I can’t believe Patrick’s actually going through with it. I get the logic, sort of, as I explained in this post a few days ago: As a black former governor of Massachusetts, he could theoretically make a splash in New Hampshire and South Carolina.

But in reality, virtually no one knows who he is. He’d have three months to put a campaign together {after many of his old advisors have joined other campaigns), raise money, hit the trail, and elbow his way into the top tier. Show of hands: Can anyone remember the last time a late entrant in a presidential race seriously contended for the nomination? Even our two recent “outsider” presidents didn’t dare wait this long. Trump was in by June of the year before the primaries and Obama announced nearly a year before the Iowa caucuses. If you want to get in late, you need megawatt name recognition and either a truckload of money or the ability to raise a truckload of money instantly. Oprah. Michelle Obama. Not Deval “Who?” Patrick.

But here we are. He’s doing it.

Former Gov. Deval Patrick of Massachusetts told senior Democrats Wednesday that he will enter the presidential race, according to two party officials, reversing his decision last year to forgo a run and adding yet more volatility to an unusually fluid Democratic primary…

In his conversations with Democrats this week, Mr. Patrick acknowledged the scale of the challenge he faces by getting in this late. But he has received encouragement from some in the party who believe the race remains unsettled — and that he could prove a formidable candidate. Mr. Patrick hopes to bridge the divisions that have shaped the contest so far, appealing to centrists and liberals, white and nonwhite voters and across generational and economic lines in a way none of the candidates have been able to do. A close friend of former President Barack Obama, he has told advisers that he envisions a campaign similar to Mr. Obama’s 2008 bid, focusing more on bringing people together and healing the country than making a particular ideological case…

He has missed the filing deadlines in two states, Alabama and Arkansas, so he begins at a disadvantage should the primary evolve into a marathon where every delegate is crucial. And he’s already started to draw fire from liberal critics for his current post at Bain Capital, the private equity firm that Senator Mitt Romney of Utah co-founded and led, and that Democrats assailed Mr. Romney for when he ran for president in 2012.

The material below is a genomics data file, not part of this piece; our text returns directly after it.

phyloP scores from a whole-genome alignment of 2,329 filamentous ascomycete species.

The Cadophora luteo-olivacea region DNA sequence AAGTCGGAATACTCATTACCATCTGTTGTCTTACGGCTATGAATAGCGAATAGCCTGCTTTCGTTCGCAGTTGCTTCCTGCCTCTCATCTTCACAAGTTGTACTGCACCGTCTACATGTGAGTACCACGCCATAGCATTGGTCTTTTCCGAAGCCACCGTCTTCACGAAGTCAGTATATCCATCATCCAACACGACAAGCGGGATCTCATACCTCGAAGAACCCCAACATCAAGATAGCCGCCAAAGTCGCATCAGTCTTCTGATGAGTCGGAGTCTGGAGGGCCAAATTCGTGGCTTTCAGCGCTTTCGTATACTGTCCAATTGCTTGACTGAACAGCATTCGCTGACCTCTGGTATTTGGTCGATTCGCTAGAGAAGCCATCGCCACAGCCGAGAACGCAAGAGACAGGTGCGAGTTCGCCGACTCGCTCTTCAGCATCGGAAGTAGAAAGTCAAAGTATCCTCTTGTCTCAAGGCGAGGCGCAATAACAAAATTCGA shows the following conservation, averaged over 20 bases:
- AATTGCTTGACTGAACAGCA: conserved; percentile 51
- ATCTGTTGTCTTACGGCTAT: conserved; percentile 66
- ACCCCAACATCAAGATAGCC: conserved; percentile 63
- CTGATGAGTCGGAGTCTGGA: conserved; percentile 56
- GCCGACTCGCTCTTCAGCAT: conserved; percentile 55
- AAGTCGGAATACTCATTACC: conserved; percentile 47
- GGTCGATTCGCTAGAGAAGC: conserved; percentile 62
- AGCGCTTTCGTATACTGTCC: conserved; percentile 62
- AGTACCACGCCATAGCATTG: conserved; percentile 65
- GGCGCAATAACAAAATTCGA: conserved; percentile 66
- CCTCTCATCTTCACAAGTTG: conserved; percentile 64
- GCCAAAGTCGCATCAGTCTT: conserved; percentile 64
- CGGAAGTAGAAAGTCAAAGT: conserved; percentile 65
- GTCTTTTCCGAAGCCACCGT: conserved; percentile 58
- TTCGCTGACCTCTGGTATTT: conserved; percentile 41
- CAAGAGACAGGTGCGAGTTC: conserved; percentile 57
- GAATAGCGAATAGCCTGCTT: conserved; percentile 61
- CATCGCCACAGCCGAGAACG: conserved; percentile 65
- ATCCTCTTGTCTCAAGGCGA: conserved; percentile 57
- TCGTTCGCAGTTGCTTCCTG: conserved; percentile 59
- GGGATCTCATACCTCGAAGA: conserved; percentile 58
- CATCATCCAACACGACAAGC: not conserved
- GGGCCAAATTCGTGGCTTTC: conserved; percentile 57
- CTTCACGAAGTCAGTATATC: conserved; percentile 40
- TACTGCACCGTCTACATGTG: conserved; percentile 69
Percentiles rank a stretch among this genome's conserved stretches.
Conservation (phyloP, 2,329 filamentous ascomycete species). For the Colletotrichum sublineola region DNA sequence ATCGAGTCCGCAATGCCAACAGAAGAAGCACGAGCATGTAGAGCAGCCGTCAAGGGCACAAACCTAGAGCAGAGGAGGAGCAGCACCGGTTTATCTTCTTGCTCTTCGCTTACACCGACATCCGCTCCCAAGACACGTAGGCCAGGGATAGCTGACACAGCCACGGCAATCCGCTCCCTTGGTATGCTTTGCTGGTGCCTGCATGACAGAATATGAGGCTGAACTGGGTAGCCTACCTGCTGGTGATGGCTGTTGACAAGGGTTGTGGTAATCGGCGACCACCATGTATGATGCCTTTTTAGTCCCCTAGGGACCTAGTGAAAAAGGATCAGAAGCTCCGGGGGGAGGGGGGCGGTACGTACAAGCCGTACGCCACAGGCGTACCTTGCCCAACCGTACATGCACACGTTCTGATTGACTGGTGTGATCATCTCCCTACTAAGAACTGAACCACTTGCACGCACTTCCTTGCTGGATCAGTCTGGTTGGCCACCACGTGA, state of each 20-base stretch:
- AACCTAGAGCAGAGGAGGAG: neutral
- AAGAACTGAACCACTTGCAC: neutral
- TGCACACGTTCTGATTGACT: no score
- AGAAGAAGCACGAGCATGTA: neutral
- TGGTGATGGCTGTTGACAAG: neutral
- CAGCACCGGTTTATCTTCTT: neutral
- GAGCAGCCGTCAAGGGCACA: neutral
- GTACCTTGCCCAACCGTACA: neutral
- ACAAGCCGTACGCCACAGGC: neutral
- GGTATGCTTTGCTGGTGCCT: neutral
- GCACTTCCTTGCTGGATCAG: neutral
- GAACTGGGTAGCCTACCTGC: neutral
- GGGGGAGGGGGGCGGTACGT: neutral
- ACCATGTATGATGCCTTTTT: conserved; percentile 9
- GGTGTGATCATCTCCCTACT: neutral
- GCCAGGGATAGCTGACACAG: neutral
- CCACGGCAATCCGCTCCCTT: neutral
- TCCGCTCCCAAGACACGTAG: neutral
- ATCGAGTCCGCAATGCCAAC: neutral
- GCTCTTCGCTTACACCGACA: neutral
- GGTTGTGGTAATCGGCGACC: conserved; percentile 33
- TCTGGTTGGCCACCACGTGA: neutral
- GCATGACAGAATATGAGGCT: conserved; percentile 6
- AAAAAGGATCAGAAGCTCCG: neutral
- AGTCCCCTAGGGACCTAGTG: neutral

Alabama has a large black population, exactly the sort of primary Patrick should have been eyeing as a place where he could potentially pick up delegates. As it is, he waited so long that he won’t even be on the ballot. That’s how apparently haphazard this decision is. It’s baffling.

I can’t imagine why he’d bother — unless he has an ace in the hole that’s going to catapult him overnight from nonfactor to serious contender. An endorsement, perhaps. The biggest one there is in the Democratic primary.

Is Obama about to stab Biden in the back by throwing his support to his old pal Deval? If you think the bit in the excerpt about Patrick receiving encouragement from “some in the party who believe the race remains unsettled” is too cryptic, how about this tantalizing report in the Atlantic?

Obama himself is known to be an admirer of Patrick’s political expertise—in fact, Patrick may be the only current politician whose skills Obama truly respects. That admiration is in part why some close to the former president—including Valerie Jarrett, Obama’s longtime confidante and senior White House adviser; David Simas, Obama’s former White House political director and the current CEO of the Obama Foundation, who previously worked as deputy chief of staff to Patrick when he was governor of Massachusetts; and David Axelrod, the former Obama political strategist—spent time last year trying to encourage Patrick to declare his candidacy for 2020. Two years ago, before the Democratic field began to coalesce, the ex-president himself urged Patrick to run, Obama aides told me at the time